In more recent work, Florea and Blatter (2012) investigated pacing-induced alternans to further explore the role exerted by ATP supply from glycolysis or oxidative phosphorylation or both, under β-adrenergic stimulation in cat atrial myocytes. They show that beta stimulation abolishes Ca2+ alternans even in the presence of selective inhibition of either glycolytic or mitochondrial ATP supply, both enhancers of alternans occurrence. Only severe deficit of energy supply given by simultaneous inhibition of both catabolic pathways prevented β-adrenergic stimulation-mediated abrogation of Ca2+ alternans. The authors suggest that enhanced Ca2+ sequestration together with β-adrenergic-mediated effects on the ryanodine receptor appear to act in tandem to protect against pacing-induced Ca2+ alternans. In fact, all cellular and transport processes involving subcellular organelles that contribute to clear cytosolic Ca2+ protect against alternans, and that conditions that impair cytosolic Ca2+ sequestration promote alternans. Impairment of mitochondrial Ca2+ uptake during excitation-contraction (EC) coupling can potentially have an impact on alternans incidence, although its quantitative importance is still a matter of debate. In this scenario, beta adrenergic receptor stimulation triggers a tug of war between protective and enhancing effects on alternans, the former through increase in Ca2+ sequestration and the latter by augmenting SR load and fractional release.

Mitochondrial redox and energetic functions are inextricably linked, and both are liable in heart dysfunction in chronic diseases such as obesity and diabetes (Bugger and Abel, 2010; Tocchetti et al., 2012). It is now well established that significant perturbations in the mitochondrial redox environment trigger mitochondrial ΔΨm depolarization that under critical conditions can scale up to the whole heart, thereby producing fatal arrhythmias (Aon et al., 2009; Kembro et al., in press). Reactive oxygen species (ROS) affect cardiac ion channels, cytoplasmic ionic balance, contractile proteins, and EC coupling (Christians and Benjamin, 2012; Aggarwal and Makielski, 2013). In this context, the work of Florea and Blatter poses several key questions worth investigating. What is the redox-dependence of the pacing-induced alternans? Since ROS also reduces the ability of SERCA and plasma membrane Ca2+ ATPase to sequester cytosolic Ca2+ back into the SR or its efflux from the cell (Aggarwal and Makielski, 2013), could the propensity of cells to exhibiting alternans increase under oxidative challenge or pathological conditions such as cardiac hypertrophy? Is mitochondrial ROS signaling involved in the alternans occurrence? These questions point to the pivotal role of mitochondria in health, disease, aging, and their potential for generating, under critical conditions, a higher propensity to arrhythmias.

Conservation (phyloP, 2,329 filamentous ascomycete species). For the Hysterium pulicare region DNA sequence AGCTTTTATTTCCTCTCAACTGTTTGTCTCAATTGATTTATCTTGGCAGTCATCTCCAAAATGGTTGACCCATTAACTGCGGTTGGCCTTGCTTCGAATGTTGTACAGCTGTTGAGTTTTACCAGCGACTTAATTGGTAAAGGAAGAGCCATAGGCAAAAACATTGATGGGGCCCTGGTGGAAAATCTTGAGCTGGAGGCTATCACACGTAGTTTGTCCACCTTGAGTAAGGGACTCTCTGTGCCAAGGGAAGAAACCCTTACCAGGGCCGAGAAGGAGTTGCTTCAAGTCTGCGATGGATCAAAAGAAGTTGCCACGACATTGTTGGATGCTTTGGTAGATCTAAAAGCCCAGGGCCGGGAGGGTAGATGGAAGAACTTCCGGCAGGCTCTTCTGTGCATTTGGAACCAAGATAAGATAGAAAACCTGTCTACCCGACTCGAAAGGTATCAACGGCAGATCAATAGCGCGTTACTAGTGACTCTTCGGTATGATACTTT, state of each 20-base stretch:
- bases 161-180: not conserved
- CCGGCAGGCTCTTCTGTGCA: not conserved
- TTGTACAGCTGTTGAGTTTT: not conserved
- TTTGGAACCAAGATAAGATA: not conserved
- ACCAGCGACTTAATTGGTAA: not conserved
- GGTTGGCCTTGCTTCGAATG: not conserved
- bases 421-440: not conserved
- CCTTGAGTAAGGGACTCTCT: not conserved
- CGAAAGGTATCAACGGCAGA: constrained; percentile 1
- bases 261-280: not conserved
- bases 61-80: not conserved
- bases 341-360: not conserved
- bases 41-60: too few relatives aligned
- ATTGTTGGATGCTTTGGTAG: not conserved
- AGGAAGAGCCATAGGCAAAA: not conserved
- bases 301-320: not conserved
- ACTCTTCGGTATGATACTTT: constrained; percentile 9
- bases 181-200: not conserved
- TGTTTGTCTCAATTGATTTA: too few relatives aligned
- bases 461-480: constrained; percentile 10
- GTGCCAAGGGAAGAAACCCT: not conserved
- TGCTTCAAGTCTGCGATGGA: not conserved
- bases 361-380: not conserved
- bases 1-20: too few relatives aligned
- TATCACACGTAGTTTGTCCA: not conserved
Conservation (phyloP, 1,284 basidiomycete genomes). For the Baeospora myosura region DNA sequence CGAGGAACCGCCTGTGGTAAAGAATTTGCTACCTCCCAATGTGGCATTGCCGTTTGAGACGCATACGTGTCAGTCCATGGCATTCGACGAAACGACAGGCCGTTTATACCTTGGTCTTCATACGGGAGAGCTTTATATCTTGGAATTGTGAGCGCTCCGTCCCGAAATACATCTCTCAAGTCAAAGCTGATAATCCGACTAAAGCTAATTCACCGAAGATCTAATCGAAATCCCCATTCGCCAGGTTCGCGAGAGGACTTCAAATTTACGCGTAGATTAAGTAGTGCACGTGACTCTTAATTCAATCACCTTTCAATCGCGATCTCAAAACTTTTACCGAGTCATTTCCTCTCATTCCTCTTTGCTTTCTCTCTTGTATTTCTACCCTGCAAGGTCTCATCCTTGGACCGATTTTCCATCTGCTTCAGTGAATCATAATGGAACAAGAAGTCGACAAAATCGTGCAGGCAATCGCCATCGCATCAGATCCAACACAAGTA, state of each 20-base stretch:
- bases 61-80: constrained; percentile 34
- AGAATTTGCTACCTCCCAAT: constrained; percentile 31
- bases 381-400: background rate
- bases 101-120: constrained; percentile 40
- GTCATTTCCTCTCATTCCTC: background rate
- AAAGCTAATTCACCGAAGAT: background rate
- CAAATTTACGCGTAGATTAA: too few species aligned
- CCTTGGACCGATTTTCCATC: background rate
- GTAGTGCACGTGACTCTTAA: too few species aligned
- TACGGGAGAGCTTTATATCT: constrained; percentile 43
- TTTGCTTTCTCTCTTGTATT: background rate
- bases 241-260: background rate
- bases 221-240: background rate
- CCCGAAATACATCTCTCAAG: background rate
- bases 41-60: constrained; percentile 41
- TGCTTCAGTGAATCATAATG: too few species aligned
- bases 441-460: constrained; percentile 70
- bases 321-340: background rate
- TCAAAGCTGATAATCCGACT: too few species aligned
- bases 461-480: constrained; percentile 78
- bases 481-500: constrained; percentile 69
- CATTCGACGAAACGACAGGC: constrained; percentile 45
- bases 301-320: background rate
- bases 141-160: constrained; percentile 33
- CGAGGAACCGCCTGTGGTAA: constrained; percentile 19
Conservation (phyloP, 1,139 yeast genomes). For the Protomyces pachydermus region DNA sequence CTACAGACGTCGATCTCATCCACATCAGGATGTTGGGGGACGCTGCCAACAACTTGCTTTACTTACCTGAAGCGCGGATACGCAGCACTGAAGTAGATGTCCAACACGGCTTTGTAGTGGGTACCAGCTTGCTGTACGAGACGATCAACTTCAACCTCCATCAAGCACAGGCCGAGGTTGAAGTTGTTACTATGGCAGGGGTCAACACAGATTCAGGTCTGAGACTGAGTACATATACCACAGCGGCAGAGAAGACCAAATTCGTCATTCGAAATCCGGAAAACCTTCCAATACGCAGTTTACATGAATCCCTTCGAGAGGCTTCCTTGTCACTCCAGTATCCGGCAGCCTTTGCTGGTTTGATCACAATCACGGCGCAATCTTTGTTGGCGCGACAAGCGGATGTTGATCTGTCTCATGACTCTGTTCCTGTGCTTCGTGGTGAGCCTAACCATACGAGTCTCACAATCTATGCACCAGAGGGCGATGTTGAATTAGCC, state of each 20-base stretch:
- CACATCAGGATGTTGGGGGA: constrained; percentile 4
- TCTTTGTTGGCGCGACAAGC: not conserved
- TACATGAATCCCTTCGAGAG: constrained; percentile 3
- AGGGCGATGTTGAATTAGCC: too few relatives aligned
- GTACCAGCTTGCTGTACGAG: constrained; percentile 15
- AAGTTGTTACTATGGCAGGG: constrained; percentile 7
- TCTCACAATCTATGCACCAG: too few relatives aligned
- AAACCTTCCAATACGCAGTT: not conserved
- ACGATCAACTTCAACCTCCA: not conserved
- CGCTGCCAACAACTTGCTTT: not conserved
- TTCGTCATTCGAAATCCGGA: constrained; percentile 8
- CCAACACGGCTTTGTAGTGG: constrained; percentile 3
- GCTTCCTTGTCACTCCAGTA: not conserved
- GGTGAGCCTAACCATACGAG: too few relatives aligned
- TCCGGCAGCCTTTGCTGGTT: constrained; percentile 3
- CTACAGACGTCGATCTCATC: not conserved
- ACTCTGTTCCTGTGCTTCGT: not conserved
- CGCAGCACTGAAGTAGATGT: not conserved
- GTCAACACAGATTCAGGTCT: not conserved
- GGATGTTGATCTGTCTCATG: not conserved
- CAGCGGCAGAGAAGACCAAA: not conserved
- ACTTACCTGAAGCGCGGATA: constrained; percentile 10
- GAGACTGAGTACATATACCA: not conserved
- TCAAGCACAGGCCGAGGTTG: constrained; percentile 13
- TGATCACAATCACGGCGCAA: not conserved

Acknowledgments

This work was supported by NIH grant R01-HL091923-01.

References

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Kembro, J. M., Cortassa, S., and Aon, M. A. (in press). “Mitochondrial ROS and arrhythmias,” in Systems Biology of Free Radicals and Anti-Oxidants, ed I. Laher (Berlin, Heidelberg: Springer-Verlag).

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Citation: Aon MA (2013) Mitochondrial dysfunction, alternans, and arrhythmias. Front. Physiol. 4:83. doi: 10.3389/fphys.2013.00083

Received: 19 February 2013; Accepted: 30 March 2013;
Published online: 19 April 2013.

Edited by:

Paolo Bernardi, University of Padova, Italy

Reviewed by:

Fabio DiLisa, Universita di Padova, Italy

Copyright © 2013 Aon. This is an open-access article distributed under the terms of the Creative Commons Attribution License, which permits use, distribution and reproduction in other forums, provided the original authors and source are credited and subject to any copyright notices concerning any third-party graphics etc.

*Correspondence: maon1@jhmi.edu